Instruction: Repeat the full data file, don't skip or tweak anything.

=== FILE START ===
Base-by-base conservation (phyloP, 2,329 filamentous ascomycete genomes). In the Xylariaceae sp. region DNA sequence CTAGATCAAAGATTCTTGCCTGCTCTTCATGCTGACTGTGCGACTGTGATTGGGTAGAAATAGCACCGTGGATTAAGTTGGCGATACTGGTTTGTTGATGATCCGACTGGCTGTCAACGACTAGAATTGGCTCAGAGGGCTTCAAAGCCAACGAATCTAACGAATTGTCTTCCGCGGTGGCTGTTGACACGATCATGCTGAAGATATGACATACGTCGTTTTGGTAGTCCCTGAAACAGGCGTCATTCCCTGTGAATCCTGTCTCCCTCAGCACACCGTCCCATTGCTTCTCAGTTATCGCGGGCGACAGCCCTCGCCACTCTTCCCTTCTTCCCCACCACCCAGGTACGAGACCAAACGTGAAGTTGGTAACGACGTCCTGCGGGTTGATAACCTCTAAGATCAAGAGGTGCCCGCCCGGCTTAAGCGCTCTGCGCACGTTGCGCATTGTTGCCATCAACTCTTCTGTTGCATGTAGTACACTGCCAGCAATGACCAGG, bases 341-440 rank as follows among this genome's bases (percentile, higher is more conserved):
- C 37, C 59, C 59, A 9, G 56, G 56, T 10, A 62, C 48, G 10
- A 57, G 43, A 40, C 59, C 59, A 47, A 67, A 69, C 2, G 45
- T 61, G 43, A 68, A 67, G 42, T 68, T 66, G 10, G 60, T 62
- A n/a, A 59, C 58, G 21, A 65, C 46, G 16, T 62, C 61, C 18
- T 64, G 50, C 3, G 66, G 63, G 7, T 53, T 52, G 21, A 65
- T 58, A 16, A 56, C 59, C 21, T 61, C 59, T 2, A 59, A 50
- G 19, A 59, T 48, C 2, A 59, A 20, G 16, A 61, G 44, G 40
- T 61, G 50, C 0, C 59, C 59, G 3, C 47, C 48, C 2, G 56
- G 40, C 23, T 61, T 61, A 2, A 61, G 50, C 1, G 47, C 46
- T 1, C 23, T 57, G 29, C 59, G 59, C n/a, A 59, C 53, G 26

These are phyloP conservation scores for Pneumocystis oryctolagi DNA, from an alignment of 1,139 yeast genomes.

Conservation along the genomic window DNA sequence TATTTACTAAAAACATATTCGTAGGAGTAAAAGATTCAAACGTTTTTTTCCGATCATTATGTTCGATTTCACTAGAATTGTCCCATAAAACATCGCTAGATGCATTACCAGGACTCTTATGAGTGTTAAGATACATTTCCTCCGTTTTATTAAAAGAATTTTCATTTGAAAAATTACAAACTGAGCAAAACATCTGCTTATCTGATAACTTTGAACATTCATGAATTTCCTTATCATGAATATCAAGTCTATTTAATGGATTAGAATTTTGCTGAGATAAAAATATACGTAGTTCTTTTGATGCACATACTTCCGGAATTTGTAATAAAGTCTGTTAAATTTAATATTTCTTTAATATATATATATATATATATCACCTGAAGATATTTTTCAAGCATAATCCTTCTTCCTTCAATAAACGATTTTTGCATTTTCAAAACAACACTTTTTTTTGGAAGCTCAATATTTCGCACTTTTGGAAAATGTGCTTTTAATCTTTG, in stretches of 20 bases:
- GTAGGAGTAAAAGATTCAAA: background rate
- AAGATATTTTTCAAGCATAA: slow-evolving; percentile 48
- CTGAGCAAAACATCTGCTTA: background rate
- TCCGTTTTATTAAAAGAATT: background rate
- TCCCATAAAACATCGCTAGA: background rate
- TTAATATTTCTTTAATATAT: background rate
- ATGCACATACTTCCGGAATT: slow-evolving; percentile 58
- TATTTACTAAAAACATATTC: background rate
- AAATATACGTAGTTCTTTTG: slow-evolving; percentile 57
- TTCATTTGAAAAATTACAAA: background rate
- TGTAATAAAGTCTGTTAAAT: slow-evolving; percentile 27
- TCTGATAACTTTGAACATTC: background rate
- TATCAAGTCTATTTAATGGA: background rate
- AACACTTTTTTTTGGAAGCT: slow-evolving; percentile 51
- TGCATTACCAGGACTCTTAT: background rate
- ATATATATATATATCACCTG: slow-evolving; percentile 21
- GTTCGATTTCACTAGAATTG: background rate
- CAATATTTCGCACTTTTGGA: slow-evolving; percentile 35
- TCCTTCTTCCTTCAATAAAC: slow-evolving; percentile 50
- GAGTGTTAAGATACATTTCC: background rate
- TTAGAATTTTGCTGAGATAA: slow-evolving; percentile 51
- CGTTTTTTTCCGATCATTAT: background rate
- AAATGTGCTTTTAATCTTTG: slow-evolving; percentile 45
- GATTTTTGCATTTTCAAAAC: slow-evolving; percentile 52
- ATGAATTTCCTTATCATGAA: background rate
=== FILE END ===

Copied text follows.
Base-by-base conservation (phyloP, 2,329 filamentous ascomycete genomes). In the Xylariaceae sp. region DNA sequence CTAGATCAAAGATTCTTGCCTGCTCTTCATGCTGACTGTGCGACTGTGATTGGGTAGAAATAGCACCGTGGATTAAGTTGGCGATACTGGTTTGTTGATGATCCGACTGGCTGTCAACGACTAGAATTGGCTCAGAGGGCTTCAAAGCCAACGAATCTAACGAATTGTCTTCCGCGGTGGCTGTTGACACGATCATGCTGAAGATATGACATACGTCGTTTTGGTAGTCCCTGAAACAGGCGTCATTCCCTGTGAATCCTGTCTCCCTCAGCACACCGTCCCATTGCTTCTCAGTTATCGCGGGCGACAGCCCTCGCCACTCTTCCCTTCTTCCCCACCACCCAGGTACGAGACCAAACGTGAAGTTGGTAACGACGTCCTGCGGGTTGATAACCTCTAAGATCAAGAGGTGCCCGCCCGGCTTAAGCGCTCTGCGCACGTTGCGCATTGTTGCCATCAACTCTTCTGTTGCATGTAGTACACTGCCAGCAATGACCAGG, bases 341-440 rank as follows among this genome's bases (percentile, higher is more conserved):
- C 37, C 59, C 59, A 9, G 56, G 56, T 10, A 62, C 48, G 10
- A 57, G 43, A 40, C 59, C 59, A 47, A 67, A 69, C 2, G 45
- T 61, G 43, A 68, A 67, G 42, T 68, T 66, G 10, G 60, T 62
- A n/a, A 59, C 58, G 21, A 65, C 46, G 16, T 62, C 61, C 18
- T 64, G 50, C 3, G 66, G 63, G 7, T 53, T 52, G 21, A 65
- T 58, A 16, A 56, C 59, C 21, T 61, C 59, T 2, A 59, A 50
- G 19, A 59, T 48, C 2, A 59, A 20, G 16, A 61, G 44, G 40
- T 61, G 50, C 0, C 59, C 59, G 3, C 47, C 48, C 2, G 56
- G 40, C 23, T 61, T 61, A 2, A 61, G 50, C 1, G 47, C 46
- T 1, C 23, T 57, G 29, C 59, G 59, C n/a, A 59, C 53, G 26

These are phyloP conservation scores for Pneumocystis oryctolagi DNA, from an alignment of 1,139 yeast genomes.

Conservation along the genomic window DNA sequence TATTTACTAAAAACATATTCGTAGGAGTAAAAGATTCAAACGTTTTTTTCCGATCATTATGTTCGATTTCACTAGAATTGTCCCATAAAACATCGCTAGATGCATTACCAGGACTCTTATGAGTGTTAAGATACATTTCCTCCGTTTTATTAAAAGAATTTTCATTTGAAAAATTACAAACTGAGCAAAACATCTGCTTATCTGATAACTTTGAACATTCATGAATTTCCTTATCATGAATATCAAGTCTATTTAATGGATTAGAATTTTGCTGAGATAAAAATATACGTAGTTCTTTTGATGCACATACTTCCGGAATTTGTAATAAAGTCTGTTAAATTTAATATTTCTTTAATATATATATATATATATATCACCTGAAGATATTTTTCAAGCATAATCCTTCTTCCTTCAATAAACGATTTTTGCATTTTCAAAACAACACTTTTTTTTGGAAGCTCAATATTTCGCACTTTTGGAAAATGTGCTTTTAATCTTTG, in stretches of 20 bases:
- GTAGGAGTAAAAGATTCAAA: background rate
- AAGATATTTTTCAAGCATAA: slow-evolving; percentile 48
- CTGAGCAAAACATCTGCTTA: background rate
- TCCGTTTTATTAAAAGAATT: background rate
- TCCCATAAAACATCGCTAGA: background rate
- TTAATATTTCTTTAATATAT: background rate
- ATGCACATACTTCCGGAATT: slow-evolving; percentile 58
- TATTTACTAAAAACATATTC: background rate
- AAATATACGTAGTTCTTTTG: slow-evolving; percentile 57
- TTCATTTGAAAAATTACAAA: background rate
- TGTAATAAAGTCTGTTAAAT: slow-evolving; percentile 27
- TCTGATAACTTTGAACATTC: background rate
- TATCAAGTCTATTTAATGGA: background rate
- AACACTTTTTTTTGGAAGCT: slow-evolving; percentile 51
- TGCATTACCAGGACTCTTAT: background rate
- ATATATATATATATCACCTG: slow-evolving; percentile 21
- GTTCGATTTCACTAGAATTG: background rate
- CAATATTTCGCACTTTTGGA: slow-evolving; percentile 35
- TCCTTCTTCCTTCAATAAAC: slow-evolving; percentile 50
- GAGTGTTAAGATACATTTCC: background rate
- TTAGAATTTTGCTGAGATAA: slow-evolving; percentile 51
- CGTTTTTTTCCGATCATTAT: background rate
- AAATGTGCTTTTAATCTTTG: slow-evolving; percentile 45
- GATTTTTGCATTTTCAAAAC: slow-evolving; percentile 52
- ATGAATTTCCTTATCATGAA: background rate